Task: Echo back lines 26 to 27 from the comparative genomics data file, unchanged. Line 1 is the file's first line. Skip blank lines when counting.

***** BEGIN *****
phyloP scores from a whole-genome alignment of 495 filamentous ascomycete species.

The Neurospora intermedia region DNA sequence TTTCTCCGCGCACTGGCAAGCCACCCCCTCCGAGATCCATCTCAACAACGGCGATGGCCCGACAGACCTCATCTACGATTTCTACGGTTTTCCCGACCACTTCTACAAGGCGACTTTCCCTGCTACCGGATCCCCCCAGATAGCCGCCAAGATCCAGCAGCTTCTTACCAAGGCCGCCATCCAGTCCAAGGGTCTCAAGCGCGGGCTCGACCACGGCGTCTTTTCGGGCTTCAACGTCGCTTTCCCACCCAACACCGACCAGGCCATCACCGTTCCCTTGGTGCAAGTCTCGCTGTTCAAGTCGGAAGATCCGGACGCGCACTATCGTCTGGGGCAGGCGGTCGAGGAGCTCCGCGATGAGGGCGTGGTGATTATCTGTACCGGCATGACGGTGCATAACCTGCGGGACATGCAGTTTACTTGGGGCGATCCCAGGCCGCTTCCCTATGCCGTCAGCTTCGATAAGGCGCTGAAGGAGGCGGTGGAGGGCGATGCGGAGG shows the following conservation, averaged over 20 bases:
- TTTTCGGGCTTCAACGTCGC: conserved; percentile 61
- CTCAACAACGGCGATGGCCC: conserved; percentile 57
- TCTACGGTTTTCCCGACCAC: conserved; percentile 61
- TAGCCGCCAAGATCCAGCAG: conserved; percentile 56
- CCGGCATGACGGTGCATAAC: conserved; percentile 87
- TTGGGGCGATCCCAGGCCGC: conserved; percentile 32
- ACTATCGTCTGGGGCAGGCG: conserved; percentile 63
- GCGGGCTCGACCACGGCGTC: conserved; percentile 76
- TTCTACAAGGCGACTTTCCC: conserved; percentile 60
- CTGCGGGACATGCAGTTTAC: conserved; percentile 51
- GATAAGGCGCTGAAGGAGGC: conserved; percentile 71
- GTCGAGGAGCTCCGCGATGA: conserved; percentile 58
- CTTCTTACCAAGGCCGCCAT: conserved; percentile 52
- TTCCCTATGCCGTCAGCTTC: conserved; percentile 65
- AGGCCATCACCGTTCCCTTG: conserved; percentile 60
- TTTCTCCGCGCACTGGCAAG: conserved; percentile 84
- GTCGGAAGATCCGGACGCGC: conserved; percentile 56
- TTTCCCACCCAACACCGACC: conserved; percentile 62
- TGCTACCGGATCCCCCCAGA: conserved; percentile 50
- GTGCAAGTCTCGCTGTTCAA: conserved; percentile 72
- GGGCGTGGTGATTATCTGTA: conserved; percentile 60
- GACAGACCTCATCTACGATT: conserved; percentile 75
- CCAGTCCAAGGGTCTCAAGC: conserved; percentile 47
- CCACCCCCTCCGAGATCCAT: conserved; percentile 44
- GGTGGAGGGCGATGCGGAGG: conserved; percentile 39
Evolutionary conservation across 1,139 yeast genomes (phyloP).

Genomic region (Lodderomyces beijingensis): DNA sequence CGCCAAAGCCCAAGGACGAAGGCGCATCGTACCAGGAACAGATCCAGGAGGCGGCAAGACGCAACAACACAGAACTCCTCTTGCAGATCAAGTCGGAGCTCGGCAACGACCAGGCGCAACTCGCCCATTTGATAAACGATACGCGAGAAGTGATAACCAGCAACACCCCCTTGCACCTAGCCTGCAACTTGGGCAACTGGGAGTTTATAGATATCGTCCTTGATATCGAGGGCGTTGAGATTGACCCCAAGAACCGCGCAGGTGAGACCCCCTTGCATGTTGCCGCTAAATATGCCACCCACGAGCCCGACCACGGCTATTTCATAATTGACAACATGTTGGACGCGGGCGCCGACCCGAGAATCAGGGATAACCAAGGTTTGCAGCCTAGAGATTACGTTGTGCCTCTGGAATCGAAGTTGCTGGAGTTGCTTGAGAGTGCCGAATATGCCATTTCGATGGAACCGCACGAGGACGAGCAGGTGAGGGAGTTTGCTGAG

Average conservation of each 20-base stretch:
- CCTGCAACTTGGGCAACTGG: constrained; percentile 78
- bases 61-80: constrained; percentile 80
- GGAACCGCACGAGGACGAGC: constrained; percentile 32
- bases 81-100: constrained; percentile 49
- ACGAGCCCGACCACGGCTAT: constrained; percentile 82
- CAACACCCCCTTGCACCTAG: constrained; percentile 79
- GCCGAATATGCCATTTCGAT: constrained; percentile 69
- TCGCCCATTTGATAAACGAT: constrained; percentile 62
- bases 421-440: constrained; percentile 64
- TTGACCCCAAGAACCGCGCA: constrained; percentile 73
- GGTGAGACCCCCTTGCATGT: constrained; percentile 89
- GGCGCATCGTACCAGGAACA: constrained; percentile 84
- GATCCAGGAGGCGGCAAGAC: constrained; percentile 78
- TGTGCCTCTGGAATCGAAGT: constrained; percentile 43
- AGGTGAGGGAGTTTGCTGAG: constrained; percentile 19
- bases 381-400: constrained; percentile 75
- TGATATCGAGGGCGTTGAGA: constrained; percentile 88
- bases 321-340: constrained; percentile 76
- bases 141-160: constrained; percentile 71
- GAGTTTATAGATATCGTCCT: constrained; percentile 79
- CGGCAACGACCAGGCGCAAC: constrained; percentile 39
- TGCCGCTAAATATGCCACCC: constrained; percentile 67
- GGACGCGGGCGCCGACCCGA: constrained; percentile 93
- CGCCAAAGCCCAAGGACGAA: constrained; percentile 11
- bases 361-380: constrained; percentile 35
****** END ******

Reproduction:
- CCACCCCCTCCGAGATCCAT: conserved; percentile 44
- GGTGGAGGGCGATGCGGAGG: conserved; percentile 39